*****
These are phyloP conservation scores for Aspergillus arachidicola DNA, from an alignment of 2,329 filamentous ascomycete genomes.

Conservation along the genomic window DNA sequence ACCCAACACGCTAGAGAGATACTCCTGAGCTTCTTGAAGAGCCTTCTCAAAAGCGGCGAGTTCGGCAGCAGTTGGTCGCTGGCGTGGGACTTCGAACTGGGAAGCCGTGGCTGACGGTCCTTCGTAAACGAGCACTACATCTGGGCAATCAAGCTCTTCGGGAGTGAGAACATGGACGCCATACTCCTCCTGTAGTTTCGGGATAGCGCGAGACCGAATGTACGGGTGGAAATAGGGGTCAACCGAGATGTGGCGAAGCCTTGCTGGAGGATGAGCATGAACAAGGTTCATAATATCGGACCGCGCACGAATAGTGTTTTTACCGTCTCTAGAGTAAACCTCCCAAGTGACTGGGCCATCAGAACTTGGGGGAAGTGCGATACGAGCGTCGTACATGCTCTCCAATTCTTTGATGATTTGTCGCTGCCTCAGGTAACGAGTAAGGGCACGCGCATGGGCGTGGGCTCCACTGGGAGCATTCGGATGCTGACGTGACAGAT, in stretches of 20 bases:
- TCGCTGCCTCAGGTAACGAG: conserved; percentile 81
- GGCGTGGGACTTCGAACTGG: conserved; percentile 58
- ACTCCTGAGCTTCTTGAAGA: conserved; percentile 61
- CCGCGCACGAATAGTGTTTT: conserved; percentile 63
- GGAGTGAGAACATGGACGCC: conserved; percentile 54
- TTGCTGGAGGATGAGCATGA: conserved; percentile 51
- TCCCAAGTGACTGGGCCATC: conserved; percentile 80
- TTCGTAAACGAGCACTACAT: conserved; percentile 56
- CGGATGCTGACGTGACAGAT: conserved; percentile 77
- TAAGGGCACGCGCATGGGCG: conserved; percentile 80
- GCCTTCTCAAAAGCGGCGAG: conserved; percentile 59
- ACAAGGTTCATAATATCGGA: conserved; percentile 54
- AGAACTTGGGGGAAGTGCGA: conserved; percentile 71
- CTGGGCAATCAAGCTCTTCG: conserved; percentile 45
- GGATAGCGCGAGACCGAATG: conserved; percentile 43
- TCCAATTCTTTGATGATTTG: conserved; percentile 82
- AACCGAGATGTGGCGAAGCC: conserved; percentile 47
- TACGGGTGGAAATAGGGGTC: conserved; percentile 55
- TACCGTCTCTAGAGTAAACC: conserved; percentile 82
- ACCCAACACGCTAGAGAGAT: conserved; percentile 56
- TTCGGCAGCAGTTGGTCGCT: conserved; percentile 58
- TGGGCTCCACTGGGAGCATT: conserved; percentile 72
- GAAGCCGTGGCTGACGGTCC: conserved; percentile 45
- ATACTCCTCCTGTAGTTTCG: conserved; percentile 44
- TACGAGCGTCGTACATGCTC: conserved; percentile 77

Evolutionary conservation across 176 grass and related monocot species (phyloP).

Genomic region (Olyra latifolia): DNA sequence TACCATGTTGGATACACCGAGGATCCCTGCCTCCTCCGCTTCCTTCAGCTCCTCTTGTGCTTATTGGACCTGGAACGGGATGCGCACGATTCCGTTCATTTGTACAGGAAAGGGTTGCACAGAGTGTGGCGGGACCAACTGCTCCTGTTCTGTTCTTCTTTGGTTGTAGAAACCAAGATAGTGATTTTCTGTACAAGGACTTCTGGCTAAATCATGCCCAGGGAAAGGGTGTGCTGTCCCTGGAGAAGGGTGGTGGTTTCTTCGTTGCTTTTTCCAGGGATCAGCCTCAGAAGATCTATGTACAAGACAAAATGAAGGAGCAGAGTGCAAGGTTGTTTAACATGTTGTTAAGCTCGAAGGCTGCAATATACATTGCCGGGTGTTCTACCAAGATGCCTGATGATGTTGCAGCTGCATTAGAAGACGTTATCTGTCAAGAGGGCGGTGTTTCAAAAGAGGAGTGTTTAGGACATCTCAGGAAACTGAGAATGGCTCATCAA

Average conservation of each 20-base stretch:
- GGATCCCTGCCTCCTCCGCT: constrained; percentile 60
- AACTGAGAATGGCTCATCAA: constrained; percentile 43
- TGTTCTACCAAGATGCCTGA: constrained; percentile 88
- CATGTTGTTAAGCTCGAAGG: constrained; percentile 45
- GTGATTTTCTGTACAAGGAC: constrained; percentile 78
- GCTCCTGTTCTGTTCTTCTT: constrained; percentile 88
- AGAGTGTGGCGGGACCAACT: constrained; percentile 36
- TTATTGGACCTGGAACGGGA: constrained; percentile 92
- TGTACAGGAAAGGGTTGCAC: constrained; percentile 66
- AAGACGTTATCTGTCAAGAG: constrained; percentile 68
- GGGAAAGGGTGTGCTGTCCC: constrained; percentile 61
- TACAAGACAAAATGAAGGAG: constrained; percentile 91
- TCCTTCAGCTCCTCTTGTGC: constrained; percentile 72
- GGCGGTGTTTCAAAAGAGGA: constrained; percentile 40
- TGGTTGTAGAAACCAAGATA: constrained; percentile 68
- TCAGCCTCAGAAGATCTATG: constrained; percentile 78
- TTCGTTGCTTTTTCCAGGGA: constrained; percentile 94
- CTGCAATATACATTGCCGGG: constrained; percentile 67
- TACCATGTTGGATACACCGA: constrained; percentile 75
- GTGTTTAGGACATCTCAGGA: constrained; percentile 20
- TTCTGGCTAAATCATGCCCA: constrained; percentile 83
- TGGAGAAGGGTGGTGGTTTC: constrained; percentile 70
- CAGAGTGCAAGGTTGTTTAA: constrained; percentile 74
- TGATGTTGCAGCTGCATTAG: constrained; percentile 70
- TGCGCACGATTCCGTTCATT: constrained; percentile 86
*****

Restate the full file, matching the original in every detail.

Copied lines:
These are phyloP conservation scores for Aspergillus arachidicola DNA, from an alignment of 2,329 filamentous ascomycete genomes.

Conservation along the genomic window DNA sequence ACCCAACACGCTAGAGAGATACTCCTGAGCTTCTTGAAGAGCCTTCTCAAAAGCGGCGAGTTCGGCAGCAGTTGGTCGCTGGCGTGGGACTTCGAACTGGGAAGCCGTGGCTGACGGTCCTTCGTAAACGAGCACTACATCTGGGCAATCAAGCTCTTCGGGAGTGAGAACATGGACGCCATACTCCTCCTGTAGTTTCGGGATAGCGCGAGACCGAATGTACGGGTGGAAATAGGGGTCAACCGAGATGTGGCGAAGCCTTGCTGGAGGATGAGCATGAACAAGGTTCATAATATCGGACCGCGCACGAATAGTGTTTTTACCGTCTCTAGAGTAAACCTCCCAAGTGACTGGGCCATCAGAACTTGGGGGAAGTGCGATACGAGCGTCGTACATGCTCTCCAATTCTTTGATGATTTGTCGCTGCCTCAGGTAACGAGTAAGGGCACGCGCATGGGCGTGGGCTCCACTGGGAGCATTCGGATGCTGACGTGACAGAT, in stretches of 20 bases:
- TCGCTGCCTCAGGTAACGAG: conserved; percentile 81
- GGCGTGGGACTTCGAACTGG: conserved; percentile 58
- ACTCCTGAGCTTCTTGAAGA: conserved; percentile 61
- CCGCGCACGAATAGTGTTTT: conserved; percentile 63
- GGAGTGAGAACATGGACGCC: conserved; percentile 54
- TTGCTGGAGGATGAGCATGA: conserved; percentile 51
- TCCCAAGTGACTGGGCCATC: conserved; percentile 80
- TTCGTAAACGAGCACTACAT: conserved; percentile 56
- CGGATGCTGACGTGACAGAT: conserved; percentile 77
- TAAGGGCACGCGCATGGGCG: conserved; percentile 80
- GCCTTCTCAAAAGCGGCGAG: conserved; percentile 59
- ACAAGGTTCATAATATCGGA: conserved; percentile 54
- AGAACTTGGGGGAAGTGCGA: conserved; percentile 71
- CTGGGCAATCAAGCTCTTCG: conserved; percentile 45
- GGATAGCGCGAGACCGAATG: conserved; percentile 43
- TCCAATTCTTTGATGATTTG: conserved; percentile 82
- AACCGAGATGTGGCGAAGCC: conserved; percentile 47
- TACGGGTGGAAATAGGGGTC: conserved; percentile 55
- TACCGTCTCTAGAGTAAACC: conserved; percentile 82
- ACCCAACACGCTAGAGAGAT: conserved; percentile 56
- TTCGGCAGCAGTTGGTCGCT: conserved; percentile 58
- TGGGCTCCACTGGGAGCATT: conserved; percentile 72
- GAAGCCGTGGCTGACGGTCC: conserved; percentile 45
- ATACTCCTCCTGTAGTTTCG: conserved; percentile 44
- TACGAGCGTCGTACATGCTC: conserved; percentile 77

Evolutionary conservation across 176 grass and related monocot species (phyloP).

Genomic region (Olyra latifolia): DNA sequence TACCATGTTGGATACACCGAGGATCCCTGCCTCCTCCGCTTCCTTCAGCTCCTCTTGTGCTTATTGGACCTGGAACGGGATGCGCACGATTCCGTTCATTTGTACAGGAAAGGGTTGCACAGAGTGTGGCGGGACCAACTGCTCCTGTTCTGTTCTTCTTTGGTTGTAGAAACCAAGATAGTGATTTTCTGTACAAGGACTTCTGGCTAAATCATGCCCAGGGAAAGGGTGTGCTGTCCCTGGAGAAGGGTGGTGGTTTCTTCGTTGCTTTTTCCAGGGATCAGCCTCAGAAGATCTATGTACAAGACAAAATGAAGGAGCAGAGTGCAAGGTTGTTTAACATGTTGTTAAGCTCGAAGGCTGCAATATACATTGCCGGGTGTTCTACCAAGATGCCTGATGATGTTGCAGCTGCATTAGAAGACGTTATCTGTCAAGAGGGCGGTGTTTCAAAAGAGGAGTGTTTAGGACATCTCAGGAAACTGAGAATGGCTCATCAA

Average conservation of each 20-base stretch:
- GGATCCCTGCCTCCTCCGCT: constrained; percentile 60
- AACTGAGAATGGCTCATCAA: constrained; percentile 43
- TGTTCTACCAAGATGCCTGA: constrained; percentile 88
- CATGTTGTTAAGCTCGAAGG: constrained; percentile 45
- GTGATTTTCTGTACAAGGAC: constrained; percentile 78
- GCTCCTGTTCTGTTCTTCTT: constrained; percentile 88
- AGAGTGTGGCGGGACCAACT: constrained; percentile 36
- TTATTGGACCTGGAACGGGA: constrained; percentile 92
- TGTACAGGAAAGGGTTGCAC: constrained; percentile 66
- AAGACGTTATCTGTCAAGAG: constrained; percentile 68
- GGGAAAGGGTGTGCTGTCCC: constrained; percentile 61
- TACAAGACAAAATGAAGGAG: constrained; percentile 91
- TCCTTCAGCTCCTCTTGTGC: constrained; percentile 72
- GGCGGTGTTTCAAAAGAGGA: constrained; percentile 40
- TGGTTGTAGAAACCAAGATA: constrained; percentile 68
- TCAGCCTCAGAAGATCTATG: constrained; percentile 78
- TTCGTTGCTTTTTCCAGGGA: constrained; percentile 94
- CTGCAATATACATTGCCGGG: constrained; percentile 67
- TACCATGTTGGATACACCGA: constrained; percentile 75
- GTGTTTAGGACATCTCAGGA: constrained; percentile 20
- TTCTGGCTAAATCATGCCCA: constrained; percentile 83
- TGGAGAAGGGTGGTGGTTTC: constrained; percentile 70
- CAGAGTGCAAGGTTGTTTAA: constrained; percentile 74
- TGATGTTGCAGCTGCATTAG: constrained; percentile 70
- TGCGCACGATTCCGTTCATT: constrained; percentile 86